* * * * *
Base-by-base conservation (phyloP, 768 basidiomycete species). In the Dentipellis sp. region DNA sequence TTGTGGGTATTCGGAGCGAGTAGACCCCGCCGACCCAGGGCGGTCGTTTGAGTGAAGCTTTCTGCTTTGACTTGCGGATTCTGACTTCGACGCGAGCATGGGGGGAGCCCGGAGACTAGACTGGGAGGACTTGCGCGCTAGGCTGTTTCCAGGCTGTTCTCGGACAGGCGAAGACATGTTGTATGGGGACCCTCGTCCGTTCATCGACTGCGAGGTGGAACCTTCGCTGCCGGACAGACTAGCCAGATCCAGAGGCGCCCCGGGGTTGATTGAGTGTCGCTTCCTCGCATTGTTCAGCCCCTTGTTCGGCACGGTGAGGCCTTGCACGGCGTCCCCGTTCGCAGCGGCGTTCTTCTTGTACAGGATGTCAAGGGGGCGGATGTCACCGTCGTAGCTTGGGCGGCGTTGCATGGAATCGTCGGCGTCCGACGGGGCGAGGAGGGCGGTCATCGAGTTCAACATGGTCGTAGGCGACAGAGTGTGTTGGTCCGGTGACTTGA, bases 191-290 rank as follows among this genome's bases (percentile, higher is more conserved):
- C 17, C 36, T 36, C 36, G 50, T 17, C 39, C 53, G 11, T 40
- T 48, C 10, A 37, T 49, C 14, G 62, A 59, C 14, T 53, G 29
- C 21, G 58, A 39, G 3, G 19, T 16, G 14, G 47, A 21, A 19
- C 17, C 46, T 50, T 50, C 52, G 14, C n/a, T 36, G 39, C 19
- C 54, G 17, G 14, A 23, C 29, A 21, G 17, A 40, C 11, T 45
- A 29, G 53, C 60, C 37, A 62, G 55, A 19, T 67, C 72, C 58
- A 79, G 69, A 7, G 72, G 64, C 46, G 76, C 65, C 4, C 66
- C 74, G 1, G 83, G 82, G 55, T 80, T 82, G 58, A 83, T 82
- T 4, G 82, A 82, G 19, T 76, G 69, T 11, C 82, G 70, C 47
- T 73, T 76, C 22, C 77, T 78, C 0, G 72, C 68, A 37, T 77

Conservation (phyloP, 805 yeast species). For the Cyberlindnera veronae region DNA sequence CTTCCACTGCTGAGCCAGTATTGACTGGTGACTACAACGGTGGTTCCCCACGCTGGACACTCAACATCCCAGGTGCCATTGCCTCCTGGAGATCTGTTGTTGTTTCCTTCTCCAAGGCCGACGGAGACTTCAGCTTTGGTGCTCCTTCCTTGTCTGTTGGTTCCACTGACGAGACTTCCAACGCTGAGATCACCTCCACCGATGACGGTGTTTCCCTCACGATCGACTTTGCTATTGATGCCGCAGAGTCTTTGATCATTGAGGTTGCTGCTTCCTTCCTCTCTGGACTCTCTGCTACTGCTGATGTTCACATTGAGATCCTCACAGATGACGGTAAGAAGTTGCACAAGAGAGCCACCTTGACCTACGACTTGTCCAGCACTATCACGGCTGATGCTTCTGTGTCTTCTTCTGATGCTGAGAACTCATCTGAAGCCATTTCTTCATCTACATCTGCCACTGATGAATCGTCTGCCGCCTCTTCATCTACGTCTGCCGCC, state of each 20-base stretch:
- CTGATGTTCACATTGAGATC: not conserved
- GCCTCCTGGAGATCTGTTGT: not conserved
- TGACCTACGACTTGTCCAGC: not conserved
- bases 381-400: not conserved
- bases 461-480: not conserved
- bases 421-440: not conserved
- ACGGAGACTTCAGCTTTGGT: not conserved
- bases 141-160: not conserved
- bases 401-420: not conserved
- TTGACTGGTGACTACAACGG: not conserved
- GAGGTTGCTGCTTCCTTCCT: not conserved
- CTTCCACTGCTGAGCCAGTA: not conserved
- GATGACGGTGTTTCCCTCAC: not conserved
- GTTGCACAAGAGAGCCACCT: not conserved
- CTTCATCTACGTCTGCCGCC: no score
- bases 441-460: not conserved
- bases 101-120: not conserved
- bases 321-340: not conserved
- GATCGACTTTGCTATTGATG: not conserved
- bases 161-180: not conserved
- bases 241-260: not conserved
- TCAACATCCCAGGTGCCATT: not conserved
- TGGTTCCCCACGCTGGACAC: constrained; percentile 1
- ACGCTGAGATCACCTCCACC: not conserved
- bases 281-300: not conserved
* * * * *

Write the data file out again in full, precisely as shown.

Base-by-base conservation (phyloP, 768 basidiomycete species). In the Dentipellis sp. region DNA sequence TTGTGGGTATTCGGAGCGAGTAGACCCCGCCGACCCAGGGCGGTCGTTTGAGTGAAGCTTTCTGCTTTGACTTGCGGATTCTGACTTCGACGCGAGCATGGGGGGAGCCCGGAGACTAGACTGGGAGGACTTGCGCGCTAGGCTGTTTCCAGGCTGTTCTCGGACAGGCGAAGACATGTTGTATGGGGACCCTCGTCCGTTCATCGACTGCGAGGTGGAACCTTCGCTGCCGGACAGACTAGCCAGATCCAGAGGCGCCCCGGGGTTGATTGAGTGTCGCTTCCTCGCATTGTTCAGCCCCTTGTTCGGCACGGTGAGGCCTTGCACGGCGTCCCCGTTCGCAGCGGCGTTCTTCTTGTACAGGATGTCAAGGGGGCGGATGTCACCGTCGTAGCTTGGGCGGCGTTGCATGGAATCGTCGGCGTCCGACGGGGCGAGGAGGGCGGTCATCGAGTTCAACATGGTCGTAGGCGACAGAGTGTGTTGGTCCGGTGACTTGA, bases 191-290 rank as follows among this genome's bases (percentile, higher is more conserved):
- C 17, C 36, T 36, C 36, G 50, T 17, C 39, C 53, G 11, T 40
- T 48, C 10, A 37, T 49, C 14, G 62, A 59, C 14, T 53, G 29
- C 21, G 58, A 39, G 3, G 19, T 16, G 14, G 47, A 21, A 19
- C 17, C 46, T 50, T 50, C 52, G 14, C n/a, T 36, G 39, C 19
- C 54, G 17, G 14, A 23, C 29, A 21, G 17, A 40, C 11, T 45
- A 29, G 53, C 60, C 37, A 62, G 55, A 19, T 67, C 72, C 58
- A 79, G 69, A 7, G 72, G 64, C 46, G 76, C 65, C 4, C 66
- C 74, G 1, G 83, G 82, G 55, T 80, T 82, G 58, A 83, T 82
- T 4, G 82, A 82, G 19, T 76, G 69, T 11, C 82, G 70, C 47
- T 73, T 76, C 22, C 77, T 78, C 0, G 72, C 68, A 37, T 77

Conservation (phyloP, 805 yeast species). For the Cyberlindnera veronae region DNA sequence CTTCCACTGCTGAGCCAGTATTGACTGGTGACTACAACGGTGGTTCCCCACGCTGGACACTCAACATCCCAGGTGCCATTGCCTCCTGGAGATCTGTTGTTGTTTCCTTCTCCAAGGCCGACGGAGACTTCAGCTTTGGTGCTCCTTCCTTGTCTGTTGGTTCCACTGACGAGACTTCCAACGCTGAGATCACCTCCACCGATGACGGTGTTTCCCTCACGATCGACTTTGCTATTGATGCCGCAGAGTCTTTGATCATTGAGGTTGCTGCTTCCTTCCTCTCTGGACTCTCTGCTACTGCTGATGTTCACATTGAGATCCTCACAGATGACGGTAAGAAGTTGCACAAGAGAGCCACCTTGACCTACGACTTGTCCAGCACTATCACGGCTGATGCTTCTGTGTCTTCTTCTGATGCTGAGAACTCATCTGAAGCCATTTCTTCATCTACATCTGCCACTGATGAATCGTCTGCCGCCTCTTCATCTACGTCTGCCGCC, state of each 20-base stretch:
- CTGATGTTCACATTGAGATC: not conserved
- GCCTCCTGGAGATCTGTTGT: not conserved
- TGACCTACGACTTGTCCAGC: not conserved
- bases 381-400: not conserved
- bases 461-480: not conserved
- bases 421-440: not conserved
- ACGGAGACTTCAGCTTTGGT: not conserved
- bases 141-160: not conserved
- bases 401-420: not conserved
- TTGACTGGTGACTACAACGG: not conserved
- GAGGTTGCTGCTTCCTTCCT: not conserved
- CTTCCACTGCTGAGCCAGTA: not conserved
- GATGACGGTGTTTCCCTCAC: not conserved
- GTTGCACAAGAGAGCCACCT: not conserved
- CTTCATCTACGTCTGCCGCC: no score
- bases 441-460: not conserved
- bases 101-120: not conserved
- bases 321-340: not conserved
- GATCGACTTTGCTATTGATG: not conserved
- bases 161-180: not conserved
- bases 241-260: not conserved
- TCAACATCCCAGGTGCCATT: not conserved
- TGGTTCCCCACGCTGGACAC: constrained; percentile 1
- ACGCTGAGATCACCTCCACC: not conserved
- bases 281-300: not conserved